Located in Portsmouth city centre, close to Victoria Park, is the Catholic Cathedral of St John the Evangelist. This is the mother church of the Diocese of Portsmouth and the seat of the Bishop of Portsmouth. The building is 19th century French Gothic in style and was designed by John Crawley.
The Catholic community in Portsmouth numbered around 150 people in 1791 but had expanded to over 1,000 by 1830. A chapel was built in Portsea in 1796 but proved to be too small, it was expanded in both 1851 and in the late 1870's. This was due to the increasing local Catholic population, but also due to the large numbers of catholic soldiers housed in the Portsmouth garrison.
Land for a larger church was purchased from the War Department in 1877. The land had become available when the redundant defensive ramparts around Portsea were demolished, this also made land available for the Corporation to build Portsmouth's first "peoples park", now known as Victoria Park, just across the road from the Cathedral.
John Crawley won the competition to design the new church in 1877, but he did not see the building completed, dying just two years after the building work started in 1879. Crawley was replaced by Stanislaus Hansom, whose father Joseph was the designer of the Hansom Cab.
Crawley's original design had included a tall spire, but geological and structural problems lead to this being abandoned. The building went ahead as planned but without the spire. The church is built in the French Gothic architectural style, having a circular apse, a semicircular recess covered with a hemispherical vault or semi-dome, and is constructed from red Fareham brick and Portland stone.
Initially only the first five bays of the church were built due to lack of funds, a temporary wall was built at the eastern end.
The new diocese of Portsmouth was created in May 1882 by Pope Leo XII, originally the town was part of the diocese of Southwark. The church opened on the 9th August 1882 as the cathedral of the newly formed diocese, John Vertue was the first Bishop.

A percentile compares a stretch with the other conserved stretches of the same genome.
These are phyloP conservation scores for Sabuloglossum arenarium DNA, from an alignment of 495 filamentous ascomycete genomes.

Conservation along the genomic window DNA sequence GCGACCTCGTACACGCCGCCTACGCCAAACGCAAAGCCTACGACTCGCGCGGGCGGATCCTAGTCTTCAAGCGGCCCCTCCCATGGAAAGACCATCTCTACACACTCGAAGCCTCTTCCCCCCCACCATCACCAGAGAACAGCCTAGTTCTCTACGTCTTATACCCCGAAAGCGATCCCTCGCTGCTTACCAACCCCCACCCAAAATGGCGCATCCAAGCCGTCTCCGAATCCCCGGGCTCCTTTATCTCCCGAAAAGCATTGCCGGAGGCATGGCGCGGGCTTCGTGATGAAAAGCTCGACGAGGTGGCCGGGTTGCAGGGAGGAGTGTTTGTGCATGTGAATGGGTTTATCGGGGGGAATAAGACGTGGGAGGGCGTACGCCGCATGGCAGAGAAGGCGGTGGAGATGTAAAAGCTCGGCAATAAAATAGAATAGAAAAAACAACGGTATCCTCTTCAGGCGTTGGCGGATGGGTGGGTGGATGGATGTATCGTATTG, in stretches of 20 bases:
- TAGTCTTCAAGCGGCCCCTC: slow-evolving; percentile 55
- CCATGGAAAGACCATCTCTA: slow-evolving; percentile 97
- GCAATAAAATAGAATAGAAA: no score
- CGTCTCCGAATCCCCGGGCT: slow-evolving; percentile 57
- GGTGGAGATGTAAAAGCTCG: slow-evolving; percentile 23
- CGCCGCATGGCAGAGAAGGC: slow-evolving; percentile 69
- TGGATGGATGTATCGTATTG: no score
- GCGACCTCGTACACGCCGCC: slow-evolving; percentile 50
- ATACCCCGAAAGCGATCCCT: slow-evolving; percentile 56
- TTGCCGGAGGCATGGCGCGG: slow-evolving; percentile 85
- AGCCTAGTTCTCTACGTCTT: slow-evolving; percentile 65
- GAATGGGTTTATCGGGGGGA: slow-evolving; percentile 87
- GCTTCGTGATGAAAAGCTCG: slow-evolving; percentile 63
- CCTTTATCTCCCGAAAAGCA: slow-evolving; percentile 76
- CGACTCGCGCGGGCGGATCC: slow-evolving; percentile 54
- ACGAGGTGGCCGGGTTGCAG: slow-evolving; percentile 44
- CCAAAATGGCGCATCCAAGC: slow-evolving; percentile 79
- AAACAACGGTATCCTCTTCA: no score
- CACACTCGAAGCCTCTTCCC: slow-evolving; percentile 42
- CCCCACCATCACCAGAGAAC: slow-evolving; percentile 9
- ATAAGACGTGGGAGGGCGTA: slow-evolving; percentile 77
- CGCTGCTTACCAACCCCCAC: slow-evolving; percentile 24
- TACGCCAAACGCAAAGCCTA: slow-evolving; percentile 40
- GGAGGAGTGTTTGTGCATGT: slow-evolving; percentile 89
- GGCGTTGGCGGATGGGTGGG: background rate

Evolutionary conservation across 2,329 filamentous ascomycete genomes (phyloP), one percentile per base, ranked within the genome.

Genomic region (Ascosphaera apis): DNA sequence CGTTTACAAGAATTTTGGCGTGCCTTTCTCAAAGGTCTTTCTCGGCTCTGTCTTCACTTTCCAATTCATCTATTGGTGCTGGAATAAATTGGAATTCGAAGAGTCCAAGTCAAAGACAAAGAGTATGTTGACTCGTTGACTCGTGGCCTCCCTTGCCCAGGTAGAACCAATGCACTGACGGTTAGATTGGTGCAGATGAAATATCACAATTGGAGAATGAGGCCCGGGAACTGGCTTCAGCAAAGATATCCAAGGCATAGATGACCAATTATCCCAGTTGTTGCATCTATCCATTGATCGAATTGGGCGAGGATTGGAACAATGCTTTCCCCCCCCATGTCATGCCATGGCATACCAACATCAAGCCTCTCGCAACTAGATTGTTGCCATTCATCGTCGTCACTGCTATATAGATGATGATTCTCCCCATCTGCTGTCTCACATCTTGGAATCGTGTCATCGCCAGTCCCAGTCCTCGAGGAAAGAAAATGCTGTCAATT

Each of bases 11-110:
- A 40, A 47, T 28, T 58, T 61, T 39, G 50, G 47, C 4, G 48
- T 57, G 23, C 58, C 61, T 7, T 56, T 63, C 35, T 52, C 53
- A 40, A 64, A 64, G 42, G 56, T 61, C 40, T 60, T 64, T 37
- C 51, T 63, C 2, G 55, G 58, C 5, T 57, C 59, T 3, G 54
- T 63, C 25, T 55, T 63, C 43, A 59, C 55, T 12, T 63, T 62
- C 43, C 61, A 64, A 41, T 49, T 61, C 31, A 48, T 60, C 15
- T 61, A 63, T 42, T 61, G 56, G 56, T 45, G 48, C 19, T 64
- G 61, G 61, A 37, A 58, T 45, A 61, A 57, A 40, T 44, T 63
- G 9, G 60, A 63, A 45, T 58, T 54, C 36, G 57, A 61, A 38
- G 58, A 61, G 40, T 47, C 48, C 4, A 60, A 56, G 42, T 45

The crossings, transepts and side chapels were built next, with the chancel and apse being completed in 1893. In 1900 Bishop Vertue died, the building was completed in 1906 under the supervision of Bishop Cahill, when the narthex (entrance or lobby area), porch and turrets were built. Also at this time the baldacchino (an architectural canopy over the altar), and altar were moved into the chancel in front of the screen. The
baldachinno was later removed in a reordering of the Cathedral in 1970.
During the second world war Portsmouth was very heavily bombed during The Blitz and suffered extensive damage from conventional and incendiary devices. St John's was badly damaged during the air raids in 1941, all of the original stained glass windows except one, the Dean's window, were destroyed or badly damaged, the Bishop's house next door was totally destroyed.
The cathedral's windows were restored during the 1950's by Aurthur Buss. The window in the north transept is designed to commemorate the Second Vatican Council and the centenary of the diocese. The great east window shows the Holy Trinity surrounded by the host of heaven and the great west window is divided into three sections with decorative tracery, the window sections depict St Swithun, St John the Evangelist, Our Lady, St Edmund, St Joseph and St Wilfrid.
The statue of St John the Evangelist was unveiled on the 22nd July 2010, the statue which is eight feet high, is by the same sculptor, Philip Jackson, who produced the iconic "The Yomper" which stands outside of the former Royal Marines Museum at Eastney. Philip Jackson CVO DL is a renowned Scottish sculptor who has created numerous iconic public works such as the statue of Bobby Moore outside of Wembley Stadium and the Mahatma Ghandi memorial in Parliament Square, London.
ST JOHN'S, PORTSMOUTH, DETAILS:
Cathedral of St John the Evangelist - Portsmouth.
Address: Bishop's House, Bishop Crispian Way, Portsmouth, PO1 3HG
Telephone: 02392 826170
At the rear of the Cathedral is the Discovery Centre, a multi-functional centre which sells a wide range of Christian books, hosts catholic educational courses for schools and parishes and has a coffee shop selling Fair Trade products, soups and snacks.
Cathedral Discovery Centre.
Address: St. Edmund House, Edinburgh Road, Portsmouth PO1 3QA
Tel: 02392 870348